The higher mortality rate of patients infected with high MIC isolates may be explained by an inadequate AUC/MIC ratio, delayed bacterial killing in the high MIC group [1–5, 9], and/or the existence of strains of heteroresistant vancomycin-intermediate S. aureus . The higher mortality rate in high MIC group may also be associated with other covariates that were not measured in this study such as severity of acute illness (i.e.APACHE II score) or do not resuscitate orders.
In our isolates from the high MIC group, the most common (> 80%) genotype was SCCmec III, spa type t037. MRSA sequence type (ST) 239, spa type t037, SCCmec III, is now the most prevalent nosocomial strain in many Asian countries [11, 18–20] and has also been detected in 26 countries outside of Asia . In a study from Singapore and Hong Kong, MRSA ST239 (SCCmec III/spa type t037) was found to comprise a higher proportion of the high vancomycin MIC isolates than other SCCmec type strains [22, 23]. The distribution of staphylococcal cassette chromosome mec types and correlation with comorbidity and infection type in our patients with MRSA bacteremia has been described in another study . The high vancomycin MIC and the high resistance rate to other antibiotics associated with this major clone is a therapeutic challenge for clinicians.
Broth microdilution is a standard CLSI method for determining MICs, but this technique is time consuming and labour intensive. The limitation of this study is that it is a retrospective, single center study in Taiwan and the local MRSA vancomycin MIC distribution pattern in Taiwan may not be applicable to other countries. Clonal transmission among these MRSA isolates is also possible. Additionally, other confounding factors for the mortality analysis such as more do not resuscitate order in high MIC group than low MIC group may also exist.
In conclusion, using a microdilution method, our study shows that patients with MRSA bacteremia who are in the ICU or who have been hospitalized for a long time may be infected with strains of high vancomycin MICs (MIC = 2 mg/L ). Patients infected with high-MIC strains had higher mortality than patients infected with low-MIC strains.
Financial support this study was supported by a grant from the National Science Council in Taiwan
- Sakoulas G, Moise-Broder PA, Schentag J, Forrest A, Moellering RC, Eliopoulos GM: Relationship of MIC and bactericidal activity to efficacy of vancomycin for treatment of methicillin-resistant Staphylococcus aureus bacteremia. J Clin Microbiol. 2004, 42: 2398-2402. 10.1128/JCM.42.6.2398-2402.2004.View ArticlePubMedPubMed CentralGoogle Scholar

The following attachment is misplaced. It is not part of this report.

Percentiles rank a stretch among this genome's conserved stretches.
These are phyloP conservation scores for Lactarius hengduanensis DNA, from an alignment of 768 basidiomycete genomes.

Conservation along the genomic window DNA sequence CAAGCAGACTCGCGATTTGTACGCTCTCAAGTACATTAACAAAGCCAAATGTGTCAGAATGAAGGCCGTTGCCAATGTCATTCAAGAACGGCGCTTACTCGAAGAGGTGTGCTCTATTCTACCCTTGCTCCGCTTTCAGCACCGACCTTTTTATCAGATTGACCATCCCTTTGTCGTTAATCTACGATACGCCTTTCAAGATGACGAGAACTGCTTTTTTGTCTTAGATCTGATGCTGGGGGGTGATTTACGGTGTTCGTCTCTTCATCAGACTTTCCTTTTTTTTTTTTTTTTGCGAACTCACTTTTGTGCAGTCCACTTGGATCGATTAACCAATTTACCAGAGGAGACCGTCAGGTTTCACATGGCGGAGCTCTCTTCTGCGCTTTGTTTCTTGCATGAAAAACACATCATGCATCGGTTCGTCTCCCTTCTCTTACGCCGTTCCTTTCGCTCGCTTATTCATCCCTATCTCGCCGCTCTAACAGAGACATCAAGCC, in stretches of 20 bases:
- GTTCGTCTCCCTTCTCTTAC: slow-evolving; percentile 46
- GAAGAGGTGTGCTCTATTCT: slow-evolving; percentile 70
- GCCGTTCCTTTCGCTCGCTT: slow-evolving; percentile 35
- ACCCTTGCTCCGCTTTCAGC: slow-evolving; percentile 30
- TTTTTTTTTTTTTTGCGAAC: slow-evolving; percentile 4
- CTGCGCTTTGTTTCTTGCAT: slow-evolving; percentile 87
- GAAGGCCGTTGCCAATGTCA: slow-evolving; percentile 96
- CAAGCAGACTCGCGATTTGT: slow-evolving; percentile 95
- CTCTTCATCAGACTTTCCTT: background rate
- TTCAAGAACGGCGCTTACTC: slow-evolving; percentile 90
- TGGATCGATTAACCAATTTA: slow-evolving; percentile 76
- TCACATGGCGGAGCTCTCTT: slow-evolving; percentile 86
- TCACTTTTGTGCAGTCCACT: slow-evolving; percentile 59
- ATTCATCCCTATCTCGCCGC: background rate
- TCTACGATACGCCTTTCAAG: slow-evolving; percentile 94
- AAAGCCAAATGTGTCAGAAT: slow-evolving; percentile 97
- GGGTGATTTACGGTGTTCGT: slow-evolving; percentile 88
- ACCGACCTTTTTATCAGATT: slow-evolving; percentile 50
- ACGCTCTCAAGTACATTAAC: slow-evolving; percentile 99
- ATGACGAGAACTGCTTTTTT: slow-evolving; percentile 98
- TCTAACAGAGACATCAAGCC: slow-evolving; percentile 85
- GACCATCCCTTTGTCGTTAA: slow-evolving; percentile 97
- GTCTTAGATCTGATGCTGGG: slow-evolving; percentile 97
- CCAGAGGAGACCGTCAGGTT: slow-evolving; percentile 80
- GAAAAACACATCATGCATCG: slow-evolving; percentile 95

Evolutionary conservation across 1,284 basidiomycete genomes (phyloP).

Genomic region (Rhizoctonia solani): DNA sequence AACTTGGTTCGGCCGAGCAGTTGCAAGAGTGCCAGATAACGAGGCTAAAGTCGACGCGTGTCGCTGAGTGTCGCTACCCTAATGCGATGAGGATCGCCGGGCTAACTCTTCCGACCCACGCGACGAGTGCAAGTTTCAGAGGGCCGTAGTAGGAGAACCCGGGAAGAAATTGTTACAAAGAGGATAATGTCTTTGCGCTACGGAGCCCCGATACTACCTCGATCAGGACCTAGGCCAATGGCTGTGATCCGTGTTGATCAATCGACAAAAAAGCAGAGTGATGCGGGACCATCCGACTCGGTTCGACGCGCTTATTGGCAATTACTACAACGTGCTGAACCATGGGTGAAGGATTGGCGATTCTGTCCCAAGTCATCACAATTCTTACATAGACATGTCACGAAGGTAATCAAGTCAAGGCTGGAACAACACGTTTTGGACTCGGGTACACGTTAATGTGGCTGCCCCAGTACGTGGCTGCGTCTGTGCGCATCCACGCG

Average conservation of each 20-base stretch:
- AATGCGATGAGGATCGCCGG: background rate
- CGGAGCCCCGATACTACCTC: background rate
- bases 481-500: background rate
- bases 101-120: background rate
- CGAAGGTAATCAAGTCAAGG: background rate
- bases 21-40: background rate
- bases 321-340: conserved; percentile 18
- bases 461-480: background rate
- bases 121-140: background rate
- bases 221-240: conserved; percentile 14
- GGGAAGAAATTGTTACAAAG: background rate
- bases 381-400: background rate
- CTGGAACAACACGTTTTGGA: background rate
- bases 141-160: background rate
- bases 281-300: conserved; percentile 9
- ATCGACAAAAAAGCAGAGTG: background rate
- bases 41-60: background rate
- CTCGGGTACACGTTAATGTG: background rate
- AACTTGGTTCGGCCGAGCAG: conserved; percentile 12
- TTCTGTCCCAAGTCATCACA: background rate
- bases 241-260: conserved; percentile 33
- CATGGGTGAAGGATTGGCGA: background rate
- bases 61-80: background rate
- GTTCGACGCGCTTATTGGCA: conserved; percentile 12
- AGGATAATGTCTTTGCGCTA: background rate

- Hidayat LK, Hsu DL, Quist R, Shriner KA, Wong-Beringer A: High dose vancomycin therapy for methicillin-resistant Staphylococcusaureus infections: efficacy and toxicity. Arch Intern Med. 2006, 166: 2138-2144. 10.1001/archinte.166.19.2138.View ArticlePubMedGoogle Scholar
- Soriano A, Marco F, Martinez JA, Pisos E, Almela M, Dimova VP, Alamo D, Ortega M, Lopez J, Mensa J: Influence of vancomycin minimum inhibitory concentration on the treatment of methicillin-resistant Staphylococcus aureus bacteremia. Clin Infect Dis. 2008, 46: 193-200. 10.1086/524667.View ArticlePubMedGoogle Scholar
- Lodise TP, Graves J, Evans A, Graffunder E, Helmecke M, Lomaestro BM, Stellrecht K: Relationship between vancomycin MIC and failure among patients with methicillin-resistant Staphylococcus aureus bacteremia treated with vancomycin. Antimicrob Agents Chemother. 2008, 52: 3315-3320. 10.1128/AAC.00113-08.View ArticlePubMedPubMed CentralGoogle Scholar
- Musta AC, Riederer K, Shemes S, Chase P, Jose J, Johnson LB, Khatib R: Vancomycin MIC plus heteroresistance and outcome of methicillin-resistant Staphylococcus aureus bacteremia: trends over 11 years. J Clin Microbiol. 2009, 47: 1640-1644. 10.1128/JCM.02135-08.View ArticlePubMedPubMed CentralGoogle Scholar
- Prakash V, Lewisnd JS, Jorgensen JH: Vancomycin MICs for methicillin-resistant Staphylococcus aureus isolates differ based upon the susceptibility test method used. Antimicrob Agents Chemother. 2008, 52: 4528-10.1128/AAC.00904-08.View ArticlePubMedPubMed CentralGoogle Scholar
- Hsu DI, Hidayat LK, Quist R, Hindler J, Karlsson A, Yusof A, Wong-Beringer A: Comparison of method-specific vancomycin minimum inhibitory concentration values and their predictability for treatment outcome of methicillin-resistant Staphylococcus aureus (MRSA) infections. Int J Antimicrob Agents. 2008, 32: 378-385. 10.1016/j.ijantimicag.2008.05.007.View ArticlePubMedGoogle Scholar
- Chua T, Moore CL, Perri MB, Donabedian SM, Masch W, Vager D, Davis SL, Lulek K, Zimnicki B, Zervos MJ: Molecular epidemiology of methicillin-resistant Staphylococcus aureus bloodstream isolates in urban Detroit. J Clin Microbiol. 2008, 46: 2345-2352. 10.1128/JCM.00154-08.View ArticlePubMedPubMed CentralGoogle Scholar
- Moise PA, Sakoulas G, Forrest A, Schenag JJ: Vancomycin in vitro bactericidal activity and its relationship to efficacy in clearance of methicillin-resistant Staphylococcus aureus bacteremia. Antimicrob Agents Chemother. 2007, 57: 2582-2586. 10.1128/AAC.00939-06.View ArticleGoogle Scholar